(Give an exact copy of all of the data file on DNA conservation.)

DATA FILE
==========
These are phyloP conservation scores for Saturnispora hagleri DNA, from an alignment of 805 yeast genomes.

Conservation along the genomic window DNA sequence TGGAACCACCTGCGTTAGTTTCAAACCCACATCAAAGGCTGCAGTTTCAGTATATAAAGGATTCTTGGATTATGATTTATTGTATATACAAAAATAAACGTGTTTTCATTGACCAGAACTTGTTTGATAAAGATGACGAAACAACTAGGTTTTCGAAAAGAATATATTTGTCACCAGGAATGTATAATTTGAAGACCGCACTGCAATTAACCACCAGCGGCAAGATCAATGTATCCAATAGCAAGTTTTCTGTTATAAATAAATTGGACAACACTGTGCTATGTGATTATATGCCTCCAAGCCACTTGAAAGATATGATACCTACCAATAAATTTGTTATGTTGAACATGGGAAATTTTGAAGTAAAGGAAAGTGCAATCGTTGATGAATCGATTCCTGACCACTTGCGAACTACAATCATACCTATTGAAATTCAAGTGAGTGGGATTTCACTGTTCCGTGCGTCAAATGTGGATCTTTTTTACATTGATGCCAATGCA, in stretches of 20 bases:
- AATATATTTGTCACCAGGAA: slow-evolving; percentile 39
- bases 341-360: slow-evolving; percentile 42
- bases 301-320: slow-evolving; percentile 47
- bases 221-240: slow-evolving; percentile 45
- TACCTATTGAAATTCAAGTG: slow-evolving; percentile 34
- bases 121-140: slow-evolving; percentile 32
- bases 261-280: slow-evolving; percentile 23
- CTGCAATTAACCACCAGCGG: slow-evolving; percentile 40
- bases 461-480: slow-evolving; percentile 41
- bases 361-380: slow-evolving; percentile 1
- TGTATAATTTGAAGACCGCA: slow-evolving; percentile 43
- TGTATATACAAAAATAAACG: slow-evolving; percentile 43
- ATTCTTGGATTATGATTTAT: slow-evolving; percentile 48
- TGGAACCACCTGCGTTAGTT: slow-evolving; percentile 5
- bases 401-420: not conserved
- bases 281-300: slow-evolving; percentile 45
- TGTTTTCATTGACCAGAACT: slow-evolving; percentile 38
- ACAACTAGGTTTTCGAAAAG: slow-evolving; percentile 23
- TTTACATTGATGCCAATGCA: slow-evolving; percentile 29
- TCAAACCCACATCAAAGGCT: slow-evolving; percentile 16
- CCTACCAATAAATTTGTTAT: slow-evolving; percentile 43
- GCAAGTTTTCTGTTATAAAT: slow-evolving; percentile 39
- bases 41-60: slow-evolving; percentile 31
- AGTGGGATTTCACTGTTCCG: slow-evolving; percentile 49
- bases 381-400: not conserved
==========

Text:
These are phyloP conservation scores for Saturnispora hagleri DNA, from an alignment of 805 yeast genomes.

Conservation along the genomic window DNA sequence TGGAACCACCTGCGTTAGTTTCAAACCCACATCAAAGGCTGCAGTTTCAGTATATAAAGGATTCTTGGATTATGATTTATTGTATATACAAAAATAAACGTGTTTTCATTGACCAGAACTTGTTTGATAAAGATGACGAAACAACTAGGTTTTCGAAAAGAATATATTTGTCACCAGGAATGTATAATTTGAAGACCGCACTGCAATTAACCACCAGCGGCAAGATCAATGTATCCAATAGCAAGTTTTCTGTTATAAATAAATTGGACAACACTGTGCTATGTGATTATATGCCTCCAAGCCACTTGAAAGATATGATACCTACCAATAAATTTGTTATGTTGAACATGGGAAATTTTGAAGTAAAGGAAAGTGCAATCGTTGATGAATCGATTCCTGACCACTTGCGAACTACAATCATACCTATTGAAATTCAAGTGAGTGGGATTTCACTGTTCCGTGCGTCAAATGTGGATCTTTTTTACATTGATGCCAATGCA, in stretches of 20 bases:
- AATATATTTGTCACCAGGAA: slow-evolving; percentile 39
- bases 341-360: slow-evolving; percentile 42
- bases 301-320: slow-evolving; percentile 47
- bases 221-240: slow-evolving; percentile 45
- TACCTATTGAAATTCAAGTG: slow-evolving; percentile 34
- bases 121-140: slow-evolving; percentile 32
- bases 261-280: slow-evolving; percentile 23
- CTGCAATTAACCACCAGCGG: slow-evolving; percentile 40
- bases 461-480: slow-evolving; percentile 41
- bases 361-380: slow-evolving; percentile 1
- TGTATAATTTGAAGACCGCA: slow-evolving; percentile 43
- TGTATATACAAAAATAAACG: slow-evolving; percentile 43
- ATTCTTGGATTATGATTTAT: slow-evolving; percentile 48
- TGGAACCACCTGCGTTAGTT: slow-evolving; percentile 5
- bases 401-420: not conserved
- bases 281-300: slow-evolving; percentile 45
- TGTTTTCATTGACCAGAACT: slow-evolving; percentile 38
- ACAACTAGGTTTTCGAAAAG: slow-evolving; percentile 23
- TTTACATTGATGCCAATGCA: slow-evolving; percentile 29
- TCAAACCCACATCAAAGGCT: slow-evolving; percentile 16
- CCTACCAATAAATTTGTTAT: slow-evolving; percentile 43
- GCAAGTTTTCTGTTATAAAT: slow-evolving; percentile 39
- bases 41-60: slow-evolving; percentile 31
- AGTGGGATTTCACTGTTCCG: slow-evolving; percentile 49
- bases 381-400: not conserved